I hate wasting time. I hate queuing, traffic, train stations and airports. I get irritable just waiting for images to load on my web browser. More and more items on the BBC News website have that horrid little 'click to play' icon: I do not want to watch, I want to read. I can read faster than I can watch. I can scan the headline, and then move on if I’m not interested. For that reason I shun YouTube, and get shirty when people send me email links to ‘amusing’ videos. I am unable to sit through a full length movie; I have to watch in thirty minute bursts, usually from the seat of my rowing machine. This way I can get fitter as I fritter.
Time is the most valuable commodity on Earth: more valuable than air, water or food. Without time you would not be able to take a breath, a gulp or a bite. Yet, although we know we are all busy recycling bottles and boxes, there is nothing whatsoever we can do with time once we've wasted it.
Taking foreign holidays, going shopping, doing the gardening, or worst of all, watching television are forms of time-frittering that get on my goat. Nothing on television is worth one hour of my life. Nothing!
I picture myself on my deathbed, with just one more hour left to live. Shall I watch that jolly bird programme with Bill Oddie? Or how about dropping in on 'Fat Families' before I shuffle off? Nothing, not even an earnest documentary, or live coverage of Nick Clegg eating his own face would make me watch TV if I had just sixty minutes left to live.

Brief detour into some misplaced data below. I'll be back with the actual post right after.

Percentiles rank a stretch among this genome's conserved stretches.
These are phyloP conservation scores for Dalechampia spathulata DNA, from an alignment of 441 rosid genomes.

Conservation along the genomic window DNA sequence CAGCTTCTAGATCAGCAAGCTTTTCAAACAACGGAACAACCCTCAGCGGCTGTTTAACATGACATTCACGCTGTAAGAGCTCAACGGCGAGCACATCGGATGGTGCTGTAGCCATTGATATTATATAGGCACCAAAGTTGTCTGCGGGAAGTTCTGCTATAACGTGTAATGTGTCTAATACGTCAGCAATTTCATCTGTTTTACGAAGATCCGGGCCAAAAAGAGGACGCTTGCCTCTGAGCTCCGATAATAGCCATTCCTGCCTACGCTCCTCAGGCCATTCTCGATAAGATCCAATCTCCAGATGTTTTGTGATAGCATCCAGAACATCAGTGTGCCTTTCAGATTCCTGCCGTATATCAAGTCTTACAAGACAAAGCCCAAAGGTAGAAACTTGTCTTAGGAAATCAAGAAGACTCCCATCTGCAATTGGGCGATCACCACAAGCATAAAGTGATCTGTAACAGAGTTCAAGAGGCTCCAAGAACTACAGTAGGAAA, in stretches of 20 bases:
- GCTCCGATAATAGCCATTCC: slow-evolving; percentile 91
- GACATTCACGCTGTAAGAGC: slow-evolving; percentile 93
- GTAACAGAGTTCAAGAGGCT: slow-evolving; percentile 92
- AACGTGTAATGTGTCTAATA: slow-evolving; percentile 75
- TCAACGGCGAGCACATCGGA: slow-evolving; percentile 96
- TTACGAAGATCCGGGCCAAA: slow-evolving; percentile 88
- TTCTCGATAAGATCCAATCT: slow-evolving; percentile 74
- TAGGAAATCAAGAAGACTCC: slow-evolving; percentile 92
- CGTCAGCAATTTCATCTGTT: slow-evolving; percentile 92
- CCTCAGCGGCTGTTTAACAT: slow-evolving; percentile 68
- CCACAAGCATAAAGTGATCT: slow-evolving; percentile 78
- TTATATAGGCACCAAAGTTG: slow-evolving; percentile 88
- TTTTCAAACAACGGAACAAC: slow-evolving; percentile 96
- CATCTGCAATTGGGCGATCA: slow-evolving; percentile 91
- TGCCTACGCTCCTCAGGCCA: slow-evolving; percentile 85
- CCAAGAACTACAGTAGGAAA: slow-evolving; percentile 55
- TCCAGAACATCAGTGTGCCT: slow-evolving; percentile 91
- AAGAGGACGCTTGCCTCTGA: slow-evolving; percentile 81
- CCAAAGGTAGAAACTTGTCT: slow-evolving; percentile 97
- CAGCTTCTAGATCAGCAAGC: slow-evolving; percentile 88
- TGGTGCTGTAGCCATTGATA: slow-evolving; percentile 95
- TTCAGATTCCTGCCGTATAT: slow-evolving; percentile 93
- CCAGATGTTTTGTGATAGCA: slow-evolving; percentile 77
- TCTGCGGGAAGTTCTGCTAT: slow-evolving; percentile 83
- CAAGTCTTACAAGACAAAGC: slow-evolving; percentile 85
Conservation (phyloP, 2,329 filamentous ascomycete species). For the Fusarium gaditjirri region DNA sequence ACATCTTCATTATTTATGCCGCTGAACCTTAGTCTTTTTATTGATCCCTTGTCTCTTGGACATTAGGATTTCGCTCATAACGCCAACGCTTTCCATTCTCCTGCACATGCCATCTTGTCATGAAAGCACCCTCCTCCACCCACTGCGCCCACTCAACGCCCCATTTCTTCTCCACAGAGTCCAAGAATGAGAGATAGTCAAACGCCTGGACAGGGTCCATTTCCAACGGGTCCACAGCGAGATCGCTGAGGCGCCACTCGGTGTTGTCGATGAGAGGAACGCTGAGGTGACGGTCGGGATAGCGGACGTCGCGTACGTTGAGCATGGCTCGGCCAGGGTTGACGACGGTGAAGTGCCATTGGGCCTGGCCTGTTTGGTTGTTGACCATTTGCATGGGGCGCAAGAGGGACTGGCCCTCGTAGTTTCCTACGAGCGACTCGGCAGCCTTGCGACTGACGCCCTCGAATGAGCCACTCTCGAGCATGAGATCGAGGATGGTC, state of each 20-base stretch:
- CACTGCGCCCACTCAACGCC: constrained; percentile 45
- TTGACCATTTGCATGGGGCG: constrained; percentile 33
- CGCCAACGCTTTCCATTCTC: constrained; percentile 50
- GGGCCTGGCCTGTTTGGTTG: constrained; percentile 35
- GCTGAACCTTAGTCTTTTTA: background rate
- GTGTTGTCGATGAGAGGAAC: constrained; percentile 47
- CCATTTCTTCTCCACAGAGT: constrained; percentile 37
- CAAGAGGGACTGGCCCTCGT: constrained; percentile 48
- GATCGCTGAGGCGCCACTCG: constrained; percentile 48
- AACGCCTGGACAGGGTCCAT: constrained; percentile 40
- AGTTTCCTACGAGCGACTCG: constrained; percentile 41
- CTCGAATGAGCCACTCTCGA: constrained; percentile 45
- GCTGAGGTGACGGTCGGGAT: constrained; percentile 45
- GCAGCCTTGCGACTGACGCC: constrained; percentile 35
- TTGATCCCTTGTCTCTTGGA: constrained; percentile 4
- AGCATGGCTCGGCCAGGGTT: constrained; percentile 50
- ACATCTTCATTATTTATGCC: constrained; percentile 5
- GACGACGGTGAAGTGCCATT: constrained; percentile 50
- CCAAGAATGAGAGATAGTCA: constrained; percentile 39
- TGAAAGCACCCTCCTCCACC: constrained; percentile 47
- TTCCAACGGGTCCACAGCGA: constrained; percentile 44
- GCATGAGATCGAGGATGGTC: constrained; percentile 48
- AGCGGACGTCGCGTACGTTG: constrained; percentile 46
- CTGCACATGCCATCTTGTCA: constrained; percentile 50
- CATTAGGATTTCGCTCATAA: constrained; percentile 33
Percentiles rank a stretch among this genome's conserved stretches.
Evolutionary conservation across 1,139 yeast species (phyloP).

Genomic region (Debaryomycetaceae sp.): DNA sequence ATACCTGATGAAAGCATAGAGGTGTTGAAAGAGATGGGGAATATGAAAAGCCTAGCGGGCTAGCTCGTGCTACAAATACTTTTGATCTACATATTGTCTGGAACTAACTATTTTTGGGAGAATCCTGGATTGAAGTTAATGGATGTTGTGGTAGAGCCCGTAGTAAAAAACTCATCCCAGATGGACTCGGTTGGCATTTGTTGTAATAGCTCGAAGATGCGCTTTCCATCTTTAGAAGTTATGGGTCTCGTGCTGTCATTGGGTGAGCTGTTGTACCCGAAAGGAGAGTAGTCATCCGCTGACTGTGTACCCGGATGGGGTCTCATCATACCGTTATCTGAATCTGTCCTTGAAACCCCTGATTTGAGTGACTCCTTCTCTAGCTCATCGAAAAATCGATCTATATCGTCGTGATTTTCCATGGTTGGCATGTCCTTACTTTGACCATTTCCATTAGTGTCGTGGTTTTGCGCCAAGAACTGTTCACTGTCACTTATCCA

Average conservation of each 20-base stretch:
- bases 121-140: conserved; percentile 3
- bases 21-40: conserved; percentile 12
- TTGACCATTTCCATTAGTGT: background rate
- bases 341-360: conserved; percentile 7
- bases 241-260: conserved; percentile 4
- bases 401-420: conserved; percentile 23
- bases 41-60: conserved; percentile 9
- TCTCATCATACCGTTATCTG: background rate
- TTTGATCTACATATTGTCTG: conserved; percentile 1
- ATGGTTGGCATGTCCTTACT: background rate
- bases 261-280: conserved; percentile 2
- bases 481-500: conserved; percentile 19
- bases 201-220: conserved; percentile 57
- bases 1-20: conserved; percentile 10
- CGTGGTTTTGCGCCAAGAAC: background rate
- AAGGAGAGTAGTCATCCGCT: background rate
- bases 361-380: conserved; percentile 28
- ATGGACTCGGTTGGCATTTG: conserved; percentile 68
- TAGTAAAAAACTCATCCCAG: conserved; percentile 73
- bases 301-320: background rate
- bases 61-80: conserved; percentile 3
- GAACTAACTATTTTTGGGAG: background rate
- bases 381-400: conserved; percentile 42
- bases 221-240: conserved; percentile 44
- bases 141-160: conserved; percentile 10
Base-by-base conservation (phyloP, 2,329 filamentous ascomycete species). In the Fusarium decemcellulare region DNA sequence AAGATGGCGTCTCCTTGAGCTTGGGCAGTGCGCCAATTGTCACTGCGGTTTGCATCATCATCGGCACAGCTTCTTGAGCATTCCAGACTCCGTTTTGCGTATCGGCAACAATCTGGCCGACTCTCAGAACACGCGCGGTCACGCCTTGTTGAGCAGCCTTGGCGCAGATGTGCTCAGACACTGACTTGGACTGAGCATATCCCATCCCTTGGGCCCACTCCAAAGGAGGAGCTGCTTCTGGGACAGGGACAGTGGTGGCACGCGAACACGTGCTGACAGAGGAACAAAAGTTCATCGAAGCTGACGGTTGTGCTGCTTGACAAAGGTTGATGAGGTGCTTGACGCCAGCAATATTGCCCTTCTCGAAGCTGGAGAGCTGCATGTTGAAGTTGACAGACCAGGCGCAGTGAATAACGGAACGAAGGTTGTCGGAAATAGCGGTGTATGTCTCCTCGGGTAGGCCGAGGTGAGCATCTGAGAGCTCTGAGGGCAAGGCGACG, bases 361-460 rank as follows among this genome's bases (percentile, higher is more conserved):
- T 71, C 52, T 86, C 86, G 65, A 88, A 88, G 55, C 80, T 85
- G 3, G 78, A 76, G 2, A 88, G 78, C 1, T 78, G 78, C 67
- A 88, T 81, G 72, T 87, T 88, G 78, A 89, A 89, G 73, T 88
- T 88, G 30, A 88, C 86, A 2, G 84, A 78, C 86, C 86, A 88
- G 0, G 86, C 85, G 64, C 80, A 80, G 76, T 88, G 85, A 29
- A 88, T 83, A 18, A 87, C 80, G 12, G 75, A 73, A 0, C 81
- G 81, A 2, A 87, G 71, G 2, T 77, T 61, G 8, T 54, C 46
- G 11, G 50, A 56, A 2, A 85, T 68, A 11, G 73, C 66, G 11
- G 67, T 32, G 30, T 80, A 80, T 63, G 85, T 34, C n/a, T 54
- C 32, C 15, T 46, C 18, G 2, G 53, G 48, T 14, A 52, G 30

I’ve tried living every hour as if it were my last. I soon became a hopeless, jibbering mess. “What’s the point of doing anything?” I hollered. “I’m going to die!” So instead I tried to refine my time wasting and came up with this exceptionally brilliant idea: use every hour as a means of saving time in the hours ahead.
To do this I live my life like an air traffic controller, with thoughts constantly streaming in, diverted, put into holding pattern, or some of them acted upon and brought down safely onto the runway.
So, even as I make breakfast, I’m planning when will be the best time to unload the dishwasher and, perhaps take the bins out. Should I do those first, or fill the kettle? Then there’s some post to be opened, and the hens to be fed. As I am slicing the bread, I am considering in which order to tackle these immediate chores, and at the same time, in holding pattern, are the thoughts about the things I will act upon when breakfast is cleared away.
Of course, because I'm thinking ahead, the task I am presently engaged with tends to be less than well done. Toast gets burnt, tea goes cold, cutlery ends up in the fridge, hens starve to death, I slice my finger off. I am always moving one step ahead of myself, but rarely do I know where I am. Even as I write this sentence I am juggling with the next paragraph. As I finish my third book I'm half way through the fourth and plotting the fifth. And as every writer knows, planning your next book is a hundred times more exciting than writing the present one.
Another time saving measure is to undertake two activities simultaneously, always ensuring that every wasteful element is counterbalanced by a useful one. I can watch dvds as I row myself fitter, read Proust as I struggle to eat my morning muesli and listen to opera as I'm having a bath.
In this way I get to lead three or four lives in parallel, and keep in shape, too. With my accumulated years I will be the fittest one hundred and eighty year old on the planet. I shall also be a mumbling, foam-spluttering idiot, who doesn’t remember one thing of any quality he’s done in his over-long life. But I won’t have wasted a second.
(Oh, and that bit about Clegg. It's not true. I would have to watch that).